Welcome to the first of a series of Hotel 2025 blogs, where we will be sharing insights from the Oracle Hospitality report, Hotel 2025, including perspectives from over 150 hotel operators and some 2,700 consumers on the emerging technological innovations redefining guest experiences.
Virtual reality refers to a three-dimensional, computer-generated environment that can be explored by an individual. VR may still be best known for its use in video games, but its ability to create a manipulatable, virtual world has made the technology indispensable. With many corporations already routinely using the technology, it’s hoteliers’ turn to leverage the power of VR.
A great example comes from Marriott International, which used VR as part of its “Travel Brilliantly” campaign. It allowed guests to “transport” themselves from a New York City booth to destinations such as London’s Tower 42, or picturesque Hawaiian beaches. According to hotelexecutive.com, the VR experience enveloped participants with sights, sounds, scents and even climate conditions such as heat and mist.
The campaign’s mission was to connect with and inspire travellers, especially tech-savvy millennials, who are projected to make up over 50% of the world’s hotel guests by 2020. But don’t go thinking that VR’s place in the hotel industry only goes as far as a clever marketing campaign.
From our survey of hoteliers and consumers, we gleaned some exciting insights on VR’s potential:
- 52% of interviewees believe that VR will be used in the booking process by 2025.
- 2/3 say this would enhance their experience.
- 45% of customers would visit hotels more often if they offered this service.
These results – combined with predictions that sales of VR devices will exceed 60 million by 2020 – should more than sway hoteliers to embrace VR.
Until a few years ago, virtual reality as a training tool was almost exclusive to high-end commercial, government and militarily applications. An industry training VR headset used to cost about $15,000, but lower hardware costs and greater consumer adoption have sharply dropped prices – turning the heads of hoteliers everywhere. According to Hotel 2025, 70% of operators think that VR for staff training will be mainstream in less than five years.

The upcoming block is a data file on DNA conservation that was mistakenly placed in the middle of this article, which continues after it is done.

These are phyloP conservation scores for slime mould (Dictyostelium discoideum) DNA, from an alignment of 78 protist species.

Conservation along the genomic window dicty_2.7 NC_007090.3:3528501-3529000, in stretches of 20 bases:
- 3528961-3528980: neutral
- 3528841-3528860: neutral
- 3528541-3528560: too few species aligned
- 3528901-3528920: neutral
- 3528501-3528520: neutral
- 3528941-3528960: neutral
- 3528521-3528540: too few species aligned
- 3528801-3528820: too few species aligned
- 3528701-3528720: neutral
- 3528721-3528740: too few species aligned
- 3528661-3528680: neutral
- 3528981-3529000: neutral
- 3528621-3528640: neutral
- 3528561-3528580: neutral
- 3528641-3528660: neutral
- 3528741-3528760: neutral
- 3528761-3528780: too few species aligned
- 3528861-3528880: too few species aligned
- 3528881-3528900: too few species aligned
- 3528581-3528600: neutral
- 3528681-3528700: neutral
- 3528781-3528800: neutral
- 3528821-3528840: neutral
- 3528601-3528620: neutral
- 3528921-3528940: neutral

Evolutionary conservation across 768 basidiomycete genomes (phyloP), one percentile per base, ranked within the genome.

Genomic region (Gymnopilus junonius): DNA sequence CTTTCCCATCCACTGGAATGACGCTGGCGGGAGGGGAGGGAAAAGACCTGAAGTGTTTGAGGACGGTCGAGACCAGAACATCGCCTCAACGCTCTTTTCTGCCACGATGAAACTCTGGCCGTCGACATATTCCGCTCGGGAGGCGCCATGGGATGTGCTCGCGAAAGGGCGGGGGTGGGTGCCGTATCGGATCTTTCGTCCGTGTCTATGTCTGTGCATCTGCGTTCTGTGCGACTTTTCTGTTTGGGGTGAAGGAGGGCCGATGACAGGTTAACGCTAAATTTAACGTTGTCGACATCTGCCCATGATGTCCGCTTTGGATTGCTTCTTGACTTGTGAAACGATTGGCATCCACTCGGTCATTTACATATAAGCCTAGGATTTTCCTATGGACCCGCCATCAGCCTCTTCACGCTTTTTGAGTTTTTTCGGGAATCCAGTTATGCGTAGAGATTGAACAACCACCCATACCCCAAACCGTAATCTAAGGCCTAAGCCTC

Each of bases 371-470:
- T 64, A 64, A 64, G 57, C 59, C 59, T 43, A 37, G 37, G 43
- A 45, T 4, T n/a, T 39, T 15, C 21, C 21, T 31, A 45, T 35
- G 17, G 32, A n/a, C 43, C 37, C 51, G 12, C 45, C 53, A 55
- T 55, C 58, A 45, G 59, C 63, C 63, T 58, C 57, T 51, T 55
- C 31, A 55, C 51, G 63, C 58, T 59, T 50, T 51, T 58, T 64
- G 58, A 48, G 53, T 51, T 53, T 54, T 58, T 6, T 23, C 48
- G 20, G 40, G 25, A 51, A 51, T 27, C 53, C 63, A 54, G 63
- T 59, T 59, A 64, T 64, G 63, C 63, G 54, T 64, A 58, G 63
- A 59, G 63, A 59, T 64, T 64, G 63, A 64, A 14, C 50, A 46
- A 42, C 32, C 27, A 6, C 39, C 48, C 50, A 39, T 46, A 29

The advantages of VR training are many: New employees can be immersed in an incredibly realistic, yet safe working environment to practice and perfect their skills before starting their jobs. Furthermore, 42% of surveyed guests believe that VR training will make employees more engaged. And as the technology continues to evolve, VR solutions likely will enable staff to train faster, better, and cheaper than ever before.
The words “virtual reality” and “dining out” may not be paired together much now, but our survey results indicate virtual dining experiences soon will become part of our vernacular:
- 60% of surveyed guests think a VR dining experience will be adopted by 2025.
- 44% believe this will help to improve the guest experience.
- 64% think VR, as part of the dining experience, is either very appealing or somewhat appealing.
As hoteliers strive to fill guest stays with memorable moments, they’re bound to further explore VR’s entertainment capabilities. After all, it’s well established that VR has the power to create extraordinary experiences in ordinary environments. Have you ever wondered what it would be like to walk the plank between two skyscrapers or bungee jump off Macau Tower? Thanks to VR, fearless guests can find the daredevil within them.
According to our survey, 70% of consumers think VR entertainment will be implemented in less than five years, and almost 50% think it will improve their experience. However, the cost of purchasing VR equipment for a large number of guests remains a concern for operators.
Among all the possible VR applications for the hotel industry, meeting room implementation gained the most votes for early adoption:
- 76% believe this will be a reality within the next five years.
- 37% thought this would help improve operational efficiency.
But recurring concerns about VR surfaced with such usage as well: Can costs be justified? Will VR improve the bottom line?
Regardless of potential financial hurdles, it is exciting to consider VR’s wide-ranging impact on hotel operations. It’ll be imperative for operators to carefully select applications that most benefit customers and staff – and invest accordingly. For example, a resort would perhaps benefit from memorable, virtual reality entertainment experiences, whilst heavily contested holiday hotels might stand out from the crowd by offering VR tours during the booking process.
We hope you found this blog interesting and informative. Keep an eye out for the next Hotel 2025 blog, where we will explore the role robots will play in hospitality. If you would like to read Oracle Hospitality’s full Hotel 2025 report, you can download it here.